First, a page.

Officials at IMEX America, one of the meetings industry's largest events, calmed fears today that the cybersecurity attack on MGM Resorts International would affect reservations and other plans for the trade show, which takes place Oct. 17-19.
"We’ve been in close contact with the team at MGM over the past week and know how hard they are working to resolve the issues faced as a result of this cyberattack," said Carina Bauer, CEO of the IMEX Group. "With IMEX America a month away, we are very confident that there will be little or no impact on our community of exhibitors and buyers. We will continue to work hand in hand with the MGM team to ensure that IMEX America is an outstanding experience for our industry."
Despite the current challenges, MGM officials added much is functioning as usual now. "At this time, the vast majority of our property offerings are operational, and we continue to welcome tens of thousands of guests every day," said Stephanie Glanzer, chief sales officer and senior vice president of MGM Resorts International. "We continue to deliver the dining, entertainment and gaming experiences for which we are known, and to successfully host many meetings and events in our convention spaces. We look forward to welcoming IMEX exhibitors, buyers and attendees for another great program next month!"
An FAQ on the company's website, which is now operational, notes, "We are still accepting hotel reservations through third-party booking sites for stays beginning on September 15, 2023. We are working hard to activate our call centers and direct booking through our website and mobile app. We look forward to welcoming you."
MGM loyalty member data compromised
MGM said the cyberattack first became apparent Sunday, Sept. 8, at which time the company shut down much of its customer-service systems. The incident affected everything from video slot machines to hotel and dining reservations.
According to the Associated Press, by Monday Sept. 9, when Dulce Martinez was trying to book accommodations for an upcoming business trip, she learned of the breach and immediately checked her bank statements for the credit card linked to her loyalty account. She was greeted by four new transactions she did not recognize — charges that she said increased with each transaction, from $9.99 to $46. She canceled the credit card and signed up for a credit-report monitoring program.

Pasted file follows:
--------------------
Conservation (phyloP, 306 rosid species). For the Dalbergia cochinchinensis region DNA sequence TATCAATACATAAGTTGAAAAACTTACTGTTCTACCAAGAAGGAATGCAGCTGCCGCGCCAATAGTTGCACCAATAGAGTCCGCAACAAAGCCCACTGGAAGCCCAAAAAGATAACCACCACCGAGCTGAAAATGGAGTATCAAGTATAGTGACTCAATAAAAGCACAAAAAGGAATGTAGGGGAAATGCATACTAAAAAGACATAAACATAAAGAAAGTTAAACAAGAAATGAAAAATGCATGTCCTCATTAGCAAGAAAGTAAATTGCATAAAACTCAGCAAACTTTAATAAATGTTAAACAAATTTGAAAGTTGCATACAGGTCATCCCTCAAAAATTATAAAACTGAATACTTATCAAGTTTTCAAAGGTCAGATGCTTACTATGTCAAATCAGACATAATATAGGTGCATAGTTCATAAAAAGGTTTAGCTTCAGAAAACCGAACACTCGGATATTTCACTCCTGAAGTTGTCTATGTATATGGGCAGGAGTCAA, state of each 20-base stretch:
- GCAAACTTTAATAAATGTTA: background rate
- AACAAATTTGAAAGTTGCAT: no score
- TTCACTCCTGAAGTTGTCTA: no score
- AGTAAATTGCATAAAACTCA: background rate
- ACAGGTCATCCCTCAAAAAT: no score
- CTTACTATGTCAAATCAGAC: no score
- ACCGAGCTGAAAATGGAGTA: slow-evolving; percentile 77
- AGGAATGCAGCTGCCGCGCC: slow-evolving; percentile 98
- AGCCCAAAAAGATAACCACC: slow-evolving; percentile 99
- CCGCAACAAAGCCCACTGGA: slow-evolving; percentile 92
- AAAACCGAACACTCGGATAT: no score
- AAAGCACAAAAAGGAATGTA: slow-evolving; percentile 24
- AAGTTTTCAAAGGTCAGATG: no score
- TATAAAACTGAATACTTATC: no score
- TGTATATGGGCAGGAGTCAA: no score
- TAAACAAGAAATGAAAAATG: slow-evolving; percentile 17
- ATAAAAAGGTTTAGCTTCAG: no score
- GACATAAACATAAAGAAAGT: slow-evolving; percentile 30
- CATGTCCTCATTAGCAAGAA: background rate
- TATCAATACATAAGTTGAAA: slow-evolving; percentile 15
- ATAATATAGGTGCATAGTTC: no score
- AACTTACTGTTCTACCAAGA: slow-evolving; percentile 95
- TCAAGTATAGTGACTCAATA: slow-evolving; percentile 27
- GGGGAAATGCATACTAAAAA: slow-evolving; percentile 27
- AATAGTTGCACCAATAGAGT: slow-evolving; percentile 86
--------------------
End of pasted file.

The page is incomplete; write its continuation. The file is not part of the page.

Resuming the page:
In a recent statement, MGM said, "Promptly after detecting the issue, we quickly began an investigation with assistance from leading external cybersecurity experts. We also notified law enforcement and took prompt action to protect our systems and data, including shutting down certain systems. Although the issue is affecting some of the company’s systems, the vast majority of our property offerings currently remain operational, and we continue to welcome tens of thousands of guests each day."
Targeting gaming and hospitality
Last week, Caesars Entertainment — the largest casino owner in the world — also let the world know that it had been hit by a cybersecurity attack. Its casino and hotel computer operations weren't disrupted the way MGM's were, but Caesars couldn't say with certainty that the personal information of tens of millions of its customers was secure.
On Friday, Yoohwan Kim, a computer science professor at the University of Nevada, Las Vegas, whose expertise includes network security, told the Associated Press that casino giants like MGM Resorts and Caesars are protected by sophisticated — and expensive — security operations. But no system is perfect. "Hackers are always fighting for that 0.0001 percent weakness," Kim said. "Usually, that weakness is human-related, like phishing."